Those “immigrants” in my life don’t know they have played a great part in my facing my fears and even becoming an expatriate.  Their sacrifice and accomplishments have been a motivating factor for the choices that I have made.  Their faith and resilience during their journeys have helped build the same type of faith and resilience in me.  Through it all I have learned that the sacrifices we make, not just for ourselves but for others, may not be seen by all but is definitely seen by God and He is there with us through the valley times and assists us in making it to the top of the mountain.  No sacrifice goes unseen and without its reward in the eyes of God.  The step my grandmother took over 50 years ago provided a much better life for her children (who were all college graduates and even holders of masters and doctorate degrees), her grandchildren and her great grandchildren.

So I pondered on the soldier’s story and my grandmother’s.  There were pivotal similarities in their stories.  They both had to make sacrifices and leave their children and loved ones behind for some time to make the money they needed to reach their goal.   They were just from different parts of the world with different backgrounds and different journeys.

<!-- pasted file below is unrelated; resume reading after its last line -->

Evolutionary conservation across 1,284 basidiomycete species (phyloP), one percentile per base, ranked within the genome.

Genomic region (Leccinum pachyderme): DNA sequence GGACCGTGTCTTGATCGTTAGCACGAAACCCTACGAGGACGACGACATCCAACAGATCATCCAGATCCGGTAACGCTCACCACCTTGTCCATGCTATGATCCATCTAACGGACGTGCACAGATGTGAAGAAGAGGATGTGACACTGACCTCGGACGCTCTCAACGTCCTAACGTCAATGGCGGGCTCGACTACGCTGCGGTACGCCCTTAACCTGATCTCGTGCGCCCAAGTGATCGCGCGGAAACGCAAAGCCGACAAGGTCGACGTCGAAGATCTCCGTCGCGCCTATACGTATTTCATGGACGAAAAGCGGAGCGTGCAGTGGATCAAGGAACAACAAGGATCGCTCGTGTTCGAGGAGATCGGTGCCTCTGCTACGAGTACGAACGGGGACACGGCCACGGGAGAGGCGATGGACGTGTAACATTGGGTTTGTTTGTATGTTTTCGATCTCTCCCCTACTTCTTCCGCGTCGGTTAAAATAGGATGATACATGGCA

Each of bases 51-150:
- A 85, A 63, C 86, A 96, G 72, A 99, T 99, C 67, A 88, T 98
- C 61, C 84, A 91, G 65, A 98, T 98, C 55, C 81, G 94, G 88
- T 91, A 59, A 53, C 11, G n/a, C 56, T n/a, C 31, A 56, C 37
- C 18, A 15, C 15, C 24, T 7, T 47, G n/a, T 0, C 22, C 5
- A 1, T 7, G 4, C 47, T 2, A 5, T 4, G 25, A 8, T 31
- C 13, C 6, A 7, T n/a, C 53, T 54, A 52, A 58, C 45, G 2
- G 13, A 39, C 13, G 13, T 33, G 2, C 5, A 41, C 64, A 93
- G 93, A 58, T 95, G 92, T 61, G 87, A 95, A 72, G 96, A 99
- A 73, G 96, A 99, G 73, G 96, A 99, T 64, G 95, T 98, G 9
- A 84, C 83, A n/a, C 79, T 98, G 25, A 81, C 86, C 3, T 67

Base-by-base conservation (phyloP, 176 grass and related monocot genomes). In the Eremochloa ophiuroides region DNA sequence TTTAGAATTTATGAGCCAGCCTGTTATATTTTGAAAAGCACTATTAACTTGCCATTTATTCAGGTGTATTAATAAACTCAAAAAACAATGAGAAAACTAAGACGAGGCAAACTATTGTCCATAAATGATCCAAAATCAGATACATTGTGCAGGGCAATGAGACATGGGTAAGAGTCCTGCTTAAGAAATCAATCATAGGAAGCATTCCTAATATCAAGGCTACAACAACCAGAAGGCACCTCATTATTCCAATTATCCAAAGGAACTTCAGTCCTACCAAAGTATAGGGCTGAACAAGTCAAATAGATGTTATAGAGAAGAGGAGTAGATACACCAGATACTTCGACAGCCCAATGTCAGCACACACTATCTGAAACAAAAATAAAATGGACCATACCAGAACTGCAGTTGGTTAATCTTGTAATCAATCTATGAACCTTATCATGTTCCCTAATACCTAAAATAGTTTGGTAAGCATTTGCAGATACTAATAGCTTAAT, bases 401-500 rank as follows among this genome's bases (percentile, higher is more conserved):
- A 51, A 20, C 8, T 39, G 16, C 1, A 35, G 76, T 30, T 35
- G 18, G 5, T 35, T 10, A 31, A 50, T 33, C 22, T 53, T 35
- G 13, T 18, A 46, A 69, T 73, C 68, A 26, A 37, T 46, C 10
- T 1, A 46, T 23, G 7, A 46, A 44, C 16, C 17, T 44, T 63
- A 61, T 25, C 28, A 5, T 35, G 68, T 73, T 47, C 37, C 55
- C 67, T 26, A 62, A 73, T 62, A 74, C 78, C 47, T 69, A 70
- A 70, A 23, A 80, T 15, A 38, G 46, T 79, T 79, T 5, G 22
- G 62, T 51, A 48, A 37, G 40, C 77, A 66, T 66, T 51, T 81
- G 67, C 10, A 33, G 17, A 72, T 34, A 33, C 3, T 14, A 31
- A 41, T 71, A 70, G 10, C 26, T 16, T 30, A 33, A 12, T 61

Then I pondered some more.

If this soldier and my grandmother were placed side by side would their story be judged the same way?  Would their stories be seen as similar or would they be judged differently?  Would my grandmother be seen as a hero like this soldier would most likely be?  I definitely saw him as a hero to his family and admired him for his sacrifice.  His family probably saw him as a hero too; a soldier leaving his family behind to work in Afghanistan to make sure that his wife and child were well taken care of.  Well, my grandmother is a hero in my eyes.  She did the same thing taking care of 5 children on her own.  The superficial yet socially asserted difference is that she’s an immigrant and he’s a soldier working for his country;  An immigrant and a military expat… but both share the same heart.